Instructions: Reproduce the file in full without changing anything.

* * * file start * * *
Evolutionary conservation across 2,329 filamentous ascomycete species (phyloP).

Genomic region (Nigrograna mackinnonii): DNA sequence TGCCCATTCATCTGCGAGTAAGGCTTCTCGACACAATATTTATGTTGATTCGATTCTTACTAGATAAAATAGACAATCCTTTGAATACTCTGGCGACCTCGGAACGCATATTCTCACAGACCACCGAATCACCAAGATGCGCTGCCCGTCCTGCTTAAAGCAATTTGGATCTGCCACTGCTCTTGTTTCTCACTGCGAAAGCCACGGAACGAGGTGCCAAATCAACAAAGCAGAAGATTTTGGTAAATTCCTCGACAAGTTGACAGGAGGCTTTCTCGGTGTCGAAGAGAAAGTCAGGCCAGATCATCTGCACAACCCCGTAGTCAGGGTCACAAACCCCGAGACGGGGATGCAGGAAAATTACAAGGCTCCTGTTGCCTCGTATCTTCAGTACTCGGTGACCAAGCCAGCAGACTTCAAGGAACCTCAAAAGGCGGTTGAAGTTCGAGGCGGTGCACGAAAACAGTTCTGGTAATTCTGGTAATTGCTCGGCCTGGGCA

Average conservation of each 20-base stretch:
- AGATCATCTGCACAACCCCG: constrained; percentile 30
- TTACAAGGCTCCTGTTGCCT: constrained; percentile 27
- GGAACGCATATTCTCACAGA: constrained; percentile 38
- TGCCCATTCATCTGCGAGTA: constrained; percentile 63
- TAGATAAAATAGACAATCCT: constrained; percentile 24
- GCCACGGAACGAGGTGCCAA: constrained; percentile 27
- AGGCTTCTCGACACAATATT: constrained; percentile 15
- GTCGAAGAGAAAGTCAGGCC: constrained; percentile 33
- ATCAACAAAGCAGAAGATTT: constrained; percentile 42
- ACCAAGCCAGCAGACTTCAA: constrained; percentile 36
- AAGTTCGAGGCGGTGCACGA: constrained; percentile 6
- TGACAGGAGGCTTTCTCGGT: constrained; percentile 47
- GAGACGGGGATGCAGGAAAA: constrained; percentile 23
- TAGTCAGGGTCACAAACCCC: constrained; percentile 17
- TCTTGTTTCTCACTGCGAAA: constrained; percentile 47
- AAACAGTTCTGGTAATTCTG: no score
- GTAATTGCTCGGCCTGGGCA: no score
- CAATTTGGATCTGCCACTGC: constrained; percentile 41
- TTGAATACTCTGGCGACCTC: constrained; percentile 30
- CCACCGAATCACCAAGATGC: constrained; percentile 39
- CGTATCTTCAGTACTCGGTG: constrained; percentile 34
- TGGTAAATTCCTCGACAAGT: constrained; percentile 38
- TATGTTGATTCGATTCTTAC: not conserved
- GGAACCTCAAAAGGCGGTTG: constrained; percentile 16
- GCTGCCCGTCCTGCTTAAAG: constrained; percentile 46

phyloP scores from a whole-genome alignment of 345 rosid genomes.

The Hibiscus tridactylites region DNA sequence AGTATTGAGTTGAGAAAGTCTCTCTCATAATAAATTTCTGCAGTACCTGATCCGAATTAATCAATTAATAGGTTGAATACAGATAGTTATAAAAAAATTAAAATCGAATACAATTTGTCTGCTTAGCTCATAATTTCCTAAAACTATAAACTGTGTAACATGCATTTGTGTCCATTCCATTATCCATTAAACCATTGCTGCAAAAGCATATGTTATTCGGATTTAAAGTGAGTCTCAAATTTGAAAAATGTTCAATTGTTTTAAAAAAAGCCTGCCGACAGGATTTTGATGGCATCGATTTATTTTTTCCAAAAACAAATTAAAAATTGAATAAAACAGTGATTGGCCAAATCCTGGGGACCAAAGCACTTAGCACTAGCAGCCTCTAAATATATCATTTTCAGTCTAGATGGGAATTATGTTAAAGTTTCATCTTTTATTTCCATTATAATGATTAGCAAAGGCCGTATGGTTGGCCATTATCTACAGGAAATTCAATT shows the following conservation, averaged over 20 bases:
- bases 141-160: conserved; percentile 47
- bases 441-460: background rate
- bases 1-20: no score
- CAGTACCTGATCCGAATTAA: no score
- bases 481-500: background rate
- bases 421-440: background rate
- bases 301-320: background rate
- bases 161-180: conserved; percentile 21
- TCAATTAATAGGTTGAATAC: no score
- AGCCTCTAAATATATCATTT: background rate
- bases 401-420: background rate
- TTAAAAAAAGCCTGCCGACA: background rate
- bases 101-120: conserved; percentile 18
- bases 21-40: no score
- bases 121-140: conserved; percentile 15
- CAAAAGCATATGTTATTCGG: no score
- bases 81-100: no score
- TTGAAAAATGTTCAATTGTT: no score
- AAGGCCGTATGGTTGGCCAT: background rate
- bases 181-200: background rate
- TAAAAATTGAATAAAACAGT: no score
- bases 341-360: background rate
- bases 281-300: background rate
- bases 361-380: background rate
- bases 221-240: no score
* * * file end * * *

Evolutionary conservation across 2,329 filamentous ascomycete species (phyloP).

Genomic region (Nigrograna mackinnonii): DNA sequence TGCCCATTCATCTGCGAGTAAGGCTTCTCGACACAATATTTATGTTGATTCGATTCTTACTAGATAAAATAGACAATCCTTTGAATACTCTGGCGACCTCGGAACGCATATTCTCACAGACCACCGAATCACCAAGATGCGCTGCCCGTCCTGCTTAAAGCAATTTGGATCTGCCACTGCTCTTGTTTCTCACTGCGAAAGCCACGGAACGAGGTGCCAAATCAACAAAGCAGAAGATTTTGGTAAATTCCTCGACAAGTTGACAGGAGGCTTTCTCGGTGTCGAAGAGAAAGTCAGGCCAGATCATCTGCACAACCCCGTAGTCAGGGTCACAAACCCCGAGACGGGGATGCAGGAAAATTACAAGGCTCCTGTTGCCTCGTATCTTCAGTACTCGGTGACCAAGCCAGCAGACTTCAAGGAACCTCAAAAGGCGGTTGAAGTTCGAGGCGGTGCACGAAAACAGTTCTGGTAATTCTGGTAATTGCTCGGCCTGGGCA

Average conservation of each 20-base stretch:
- AGATCATCTGCACAACCCCG: constrained; percentile 30
- TTACAAGGCTCCTGTTGCCT: constrained; percentile 27
- GGAACGCATATTCTCACAGA: constrained; percentile 38
- TGCCCATTCATCTGCGAGTA: constrained; percentile 63
- TAGATAAAATAGACAATCCT: constrained; percentile 24
- GCCACGGAACGAGGTGCCAA: constrained; percentile 27
- AGGCTTCTCGACACAATATT: constrained; percentile 15
- GTCGAAGAGAAAGTCAGGCC: constrained; percentile 33
- ATCAACAAAGCAGAAGATTT: constrained; percentile 42
- ACCAAGCCAGCAGACTTCAA: constrained; percentile 36
- AAGTTCGAGGCGGTGCACGA: constrained; percentile 6
- TGACAGGAGGCTTTCTCGGT: constrained; percentile 47
- GAGACGGGGATGCAGGAAAA: constrained; percentile 23
- TAGTCAGGGTCACAAACCCC: constrained; percentile 17
- TCTTGTTTCTCACTGCGAAA: constrained; percentile 47
- AAACAGTTCTGGTAATTCTG: no score
- GTAATTGCTCGGCCTGGGCA: no score
- CAATTTGGATCTGCCACTGC: constrained; percentile 41
- TTGAATACTCTGGCGACCTC: constrained; percentile 30
- CCACCGAATCACCAAGATGC: constrained; percentile 39
- CGTATCTTCAGTACTCGGTG: constrained; percentile 34
- TGGTAAATTCCTCGACAAGT: constrained; percentile 38
- TATGTTGATTCGATTCTTAC: not conserved
- GGAACCTCAAAAGGCGGTTG: constrained; percentile 16
- GCTGCCCGTCCTGCTTAAAG: constrained; percentile 46

phyloP scores from a whole-genome alignment of 345 rosid genomes.

The Hibiscus tridactylites region DNA sequence AGTATTGAGTTGAGAAAGTCTCTCTCATAATAAATTTCTGCAGTACCTGATCCGAATTAATCAATTAATAGGTTGAATACAGATAGTTATAAAAAAATTAAAATCGAATACAATTTGTCTGCTTAGCTCATAATTTCCTAAAACTATAAACTGTGTAACATGCATTTGTGTCCATTCCATTATCCATTAAACCATTGCTGCAAAAGCATATGTTATTCGGATTTAAAGTGAGTCTCAAATTTGAAAAATGTTCAATTGTTTTAAAAAAAGCCTGCCGACAGGATTTTGATGGCATCGATTTATTTTTTCCAAAAACAAATTAAAAATTGAATAAAACAGTGATTGGCCAAATCCTGGGGACCAAAGCACTTAGCACTAGCAGCCTCTAAATATATCATTTTCAGTCTAGATGGGAATTATGTTAAAGTTTCATCTTTTATTTCCATTATAATGATTAGCAAAGGCCGTATGGTTGGCCATTATCTACAGGAAATTCAATT shows the following conservation, averaged over 20 bases:
- bases 141-160: conserved; percentile 47
- bases 441-460: background rate
- bases 1-20: no score
- CAGTACCTGATCCGAATTAA: no score
- bases 481-500: background rate
- bases 421-440: background rate
- bases 301-320: background rate
- bases 161-180: conserved; percentile 21
- TCAATTAATAGGTTGAATAC: no score
- AGCCTCTAAATATATCATTT: background rate
- bases 401-420: background rate
- TTAAAAAAAGCCTGCCGACA: background rate
- bases 101-120: conserved; percentile 18
- bases 21-40: no score
- bases 121-140: conserved; percentile 15
- CAAAAGCATATGTTATTCGG: no score
- bases 81-100: no score
- TTGAAAAATGTTCAATTGTT: no score
- AAGGCCGTATGGTTGGCCAT: background rate
- bases 181-200: background rate
- TAAAAATTGAATAAAACAGT: no score
- bases 341-360: background rate
- bases 281-300: background rate
- bases 361-380: background rate
- bases 221-240: no score